WT: He is a premier slot receiver. He is one of the best in the league. I look forward to going against him in practice so that I can get a better gauge. I would have him and Doug Baldwin as the best slot receivers in the game. I could be a little bit biased in saying Doug is the best slot receiver in the game, just because I played with him last year...but Victor has tremendous ability, and I'm really looking forward to working with him. 

Julio Cortez/Associated Press

B/R: That makes things especially tough on Brandon Boykin when you guys face each other. I know you'll be pulling extra hard for Victor in those matchups, right?

WT: [Laughs] Yeah, but it's about winning games regardless of who we're going against, and ultimately bringing home a championship to New York. 

B/R: Will Hill was supposed to be your new teammate in that secondary as a starting safety, but he's now facing a long suspension for violating the NFL's drug policy. Have you talked to him? Do you have any advice as a guy who has been through that and gotten back on track?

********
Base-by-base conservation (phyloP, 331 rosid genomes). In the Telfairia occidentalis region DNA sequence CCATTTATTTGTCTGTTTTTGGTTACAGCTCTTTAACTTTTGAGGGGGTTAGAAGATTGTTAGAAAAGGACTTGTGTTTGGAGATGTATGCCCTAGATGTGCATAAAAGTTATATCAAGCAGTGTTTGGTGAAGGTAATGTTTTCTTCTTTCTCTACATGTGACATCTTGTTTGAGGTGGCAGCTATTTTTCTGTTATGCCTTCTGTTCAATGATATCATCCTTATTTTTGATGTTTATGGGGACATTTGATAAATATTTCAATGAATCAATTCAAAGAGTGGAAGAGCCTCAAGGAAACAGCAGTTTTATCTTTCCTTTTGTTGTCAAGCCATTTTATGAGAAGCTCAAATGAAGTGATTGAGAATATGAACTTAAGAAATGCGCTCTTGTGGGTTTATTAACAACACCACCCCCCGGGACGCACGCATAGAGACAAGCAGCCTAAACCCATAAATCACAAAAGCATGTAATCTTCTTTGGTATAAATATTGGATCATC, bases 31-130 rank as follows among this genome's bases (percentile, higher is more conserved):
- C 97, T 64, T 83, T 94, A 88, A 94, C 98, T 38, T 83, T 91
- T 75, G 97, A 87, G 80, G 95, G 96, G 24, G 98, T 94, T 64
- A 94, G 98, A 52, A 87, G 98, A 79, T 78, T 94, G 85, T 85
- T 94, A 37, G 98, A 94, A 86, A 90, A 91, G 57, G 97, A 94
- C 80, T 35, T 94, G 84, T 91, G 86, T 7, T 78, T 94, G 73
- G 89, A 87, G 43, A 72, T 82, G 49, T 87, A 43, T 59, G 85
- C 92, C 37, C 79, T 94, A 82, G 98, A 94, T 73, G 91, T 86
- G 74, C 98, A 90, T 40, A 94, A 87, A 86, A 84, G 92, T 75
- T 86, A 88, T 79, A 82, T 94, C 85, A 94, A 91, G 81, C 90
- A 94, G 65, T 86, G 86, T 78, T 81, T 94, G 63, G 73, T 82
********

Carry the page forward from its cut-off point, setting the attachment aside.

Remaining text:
WT: He's been there every day at workouts. From where I'm sitting, as far as working out, he carries those leadership qualities. First one in line, he's really aggressive with his workouts. If he does get suspended, the biggest thing I could tell him is just to be positive and continue to work out and that his teammates fully support him at the end of the day. That was one of the things that I dealt with in my situation. Everyone makes mistakes—the biggest thing is to learn from those mistakes and move forward. 

B/R: Obviously you're not able to smoke marijuana now. Is abstaining hard for you? 

WT: You have to grasp it, regardless of what is considered right or wrong. At the end of the day, any workplace, you have to abide by the rules. And [in the NFL] those things aren't tolerated. It's something that you have to live with in this situation and come to terms with. You have to have that self control and not use it.